Measuring Insider Selling

All things equal, it’s desirable for management to have skin in the game, and be invested alongside shareholders. It can also be seen as aligning long-term interests.

A good measure of insider selling activity is in relation to the existing stake in the company. For example, selling $6.6 billion worth of shares may sound like a lot, but when there are 51.7 million Amazon shares remaining for Jeff Bezos, it actually represents a small portion and is probably not cause for panic.

If, however, executives are disclosing large transactions relative to their total stakes, it might be worth digging deeper.

Continue Reading

Technology

The World’s Most Used Apps, by Downstream Traffic

Of the millions of apps available around the world, just a small handful of the most used apps dominate global internet traffic.

Published

on

The World’s Most Used Apps by Downstream Traffic Share

The World’s Most Used Apps, by Downstream Traffic

Of the millions of apps available around the world, just a small handful of the most used apps dominate global internet traffic.

Everything connected to the internet takes bandwidth to view. When you look at something on your smartphone—whether it’s a new message on Instagram or the next few seconds of a YouTube video—your device is downloading the data in the background.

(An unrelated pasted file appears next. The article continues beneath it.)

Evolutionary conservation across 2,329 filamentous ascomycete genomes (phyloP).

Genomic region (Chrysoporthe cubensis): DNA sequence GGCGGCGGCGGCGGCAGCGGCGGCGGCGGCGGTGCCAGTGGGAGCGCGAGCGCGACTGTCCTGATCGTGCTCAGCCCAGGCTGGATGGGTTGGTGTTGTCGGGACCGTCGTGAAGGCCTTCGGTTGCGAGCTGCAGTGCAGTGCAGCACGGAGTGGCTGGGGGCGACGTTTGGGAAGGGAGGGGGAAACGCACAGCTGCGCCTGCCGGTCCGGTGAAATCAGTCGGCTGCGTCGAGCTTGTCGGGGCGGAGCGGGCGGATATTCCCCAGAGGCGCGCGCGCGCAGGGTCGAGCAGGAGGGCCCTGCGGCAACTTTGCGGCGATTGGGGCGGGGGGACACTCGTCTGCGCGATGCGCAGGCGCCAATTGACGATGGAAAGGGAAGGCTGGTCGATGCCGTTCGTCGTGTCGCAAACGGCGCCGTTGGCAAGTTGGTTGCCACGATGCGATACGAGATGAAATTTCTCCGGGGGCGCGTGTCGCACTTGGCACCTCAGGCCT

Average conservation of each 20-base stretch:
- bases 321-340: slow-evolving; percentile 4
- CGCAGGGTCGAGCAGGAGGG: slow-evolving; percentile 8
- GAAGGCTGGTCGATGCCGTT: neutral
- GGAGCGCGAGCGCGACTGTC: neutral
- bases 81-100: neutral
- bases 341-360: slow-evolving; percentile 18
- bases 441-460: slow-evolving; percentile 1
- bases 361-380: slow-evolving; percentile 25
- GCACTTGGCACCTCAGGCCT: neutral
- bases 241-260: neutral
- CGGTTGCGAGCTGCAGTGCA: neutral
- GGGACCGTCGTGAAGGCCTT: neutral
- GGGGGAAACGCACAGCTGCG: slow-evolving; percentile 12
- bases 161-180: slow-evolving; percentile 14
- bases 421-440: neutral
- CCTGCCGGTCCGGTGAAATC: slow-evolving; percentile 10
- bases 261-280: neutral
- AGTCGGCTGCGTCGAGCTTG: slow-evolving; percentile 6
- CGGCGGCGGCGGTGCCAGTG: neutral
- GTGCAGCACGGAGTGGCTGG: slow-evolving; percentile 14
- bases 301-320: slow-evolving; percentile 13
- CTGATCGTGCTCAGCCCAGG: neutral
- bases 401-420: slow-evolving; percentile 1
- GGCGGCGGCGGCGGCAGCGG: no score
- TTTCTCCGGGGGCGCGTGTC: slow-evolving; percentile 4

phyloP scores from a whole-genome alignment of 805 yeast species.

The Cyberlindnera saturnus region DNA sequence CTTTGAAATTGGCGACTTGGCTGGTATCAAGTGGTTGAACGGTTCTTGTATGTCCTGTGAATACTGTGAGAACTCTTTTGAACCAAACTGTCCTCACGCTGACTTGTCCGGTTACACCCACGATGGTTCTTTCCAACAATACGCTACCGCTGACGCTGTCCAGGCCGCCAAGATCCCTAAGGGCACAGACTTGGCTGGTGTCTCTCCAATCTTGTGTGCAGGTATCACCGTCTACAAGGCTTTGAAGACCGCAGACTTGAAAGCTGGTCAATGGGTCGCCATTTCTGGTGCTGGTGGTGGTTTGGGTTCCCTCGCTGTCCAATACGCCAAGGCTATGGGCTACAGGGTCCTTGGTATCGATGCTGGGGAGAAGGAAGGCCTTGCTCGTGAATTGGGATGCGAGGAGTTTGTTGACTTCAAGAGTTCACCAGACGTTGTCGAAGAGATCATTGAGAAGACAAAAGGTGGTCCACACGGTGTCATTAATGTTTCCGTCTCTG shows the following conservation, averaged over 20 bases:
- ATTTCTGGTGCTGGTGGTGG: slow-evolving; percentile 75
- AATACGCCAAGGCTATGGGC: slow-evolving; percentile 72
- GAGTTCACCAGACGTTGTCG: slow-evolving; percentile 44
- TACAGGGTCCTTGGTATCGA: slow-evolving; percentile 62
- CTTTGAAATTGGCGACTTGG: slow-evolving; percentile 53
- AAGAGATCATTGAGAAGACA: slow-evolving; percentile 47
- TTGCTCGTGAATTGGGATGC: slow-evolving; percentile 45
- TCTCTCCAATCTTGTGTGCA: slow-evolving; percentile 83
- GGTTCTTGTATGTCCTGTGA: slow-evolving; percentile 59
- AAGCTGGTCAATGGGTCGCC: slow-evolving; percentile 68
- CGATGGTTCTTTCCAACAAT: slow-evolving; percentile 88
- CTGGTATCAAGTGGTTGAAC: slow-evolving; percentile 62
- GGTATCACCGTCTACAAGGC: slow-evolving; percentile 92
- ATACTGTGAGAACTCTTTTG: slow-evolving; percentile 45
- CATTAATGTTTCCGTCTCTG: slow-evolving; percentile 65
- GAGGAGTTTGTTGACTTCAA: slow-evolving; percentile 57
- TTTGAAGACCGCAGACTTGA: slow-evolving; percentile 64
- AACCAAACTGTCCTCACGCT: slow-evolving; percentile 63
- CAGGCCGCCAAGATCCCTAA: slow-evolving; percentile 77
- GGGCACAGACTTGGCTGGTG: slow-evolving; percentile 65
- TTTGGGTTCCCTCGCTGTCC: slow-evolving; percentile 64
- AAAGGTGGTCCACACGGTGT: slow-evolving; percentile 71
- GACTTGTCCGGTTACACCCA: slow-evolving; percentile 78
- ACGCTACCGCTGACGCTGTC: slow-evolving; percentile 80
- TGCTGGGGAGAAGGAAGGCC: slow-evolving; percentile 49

And the bigger the files, the more bandwidth is utilized. In this chart, we break down of the most used apps by category, using Sandvine’s global mobile traffic report for 2021 Q1.

Video Drives Global Mobile Internet Traffic

The biggest files use the most data, and video files take the cake.

According to Android Central, streaming video ranges from about 0.7GB per hour of data for a 480p video to 1.5GB per hour for 1080. A 4K stream, the highest resolution currently offered by most providers, uses around 7.2GB per hour.

That’s miles bigger than audio files, where high quality 320kbps music streams use an average of just 0.12GB per hour. Social network messages are usually just a few KB, while the pictures found on them can range from a few hundred KB for a low resolution image to hundreds of MB for high resolution.

Understandably, breaking down mobile downstream traffic by app category shows that video is on top by a long shot:

CategoryDownstream Traffic Share (2021 Q1)
Video Streaming48.9%
Social Networking19.3%
Web13.1%
Messaging6.7%
Gaming4.3%
Marketplace4.1%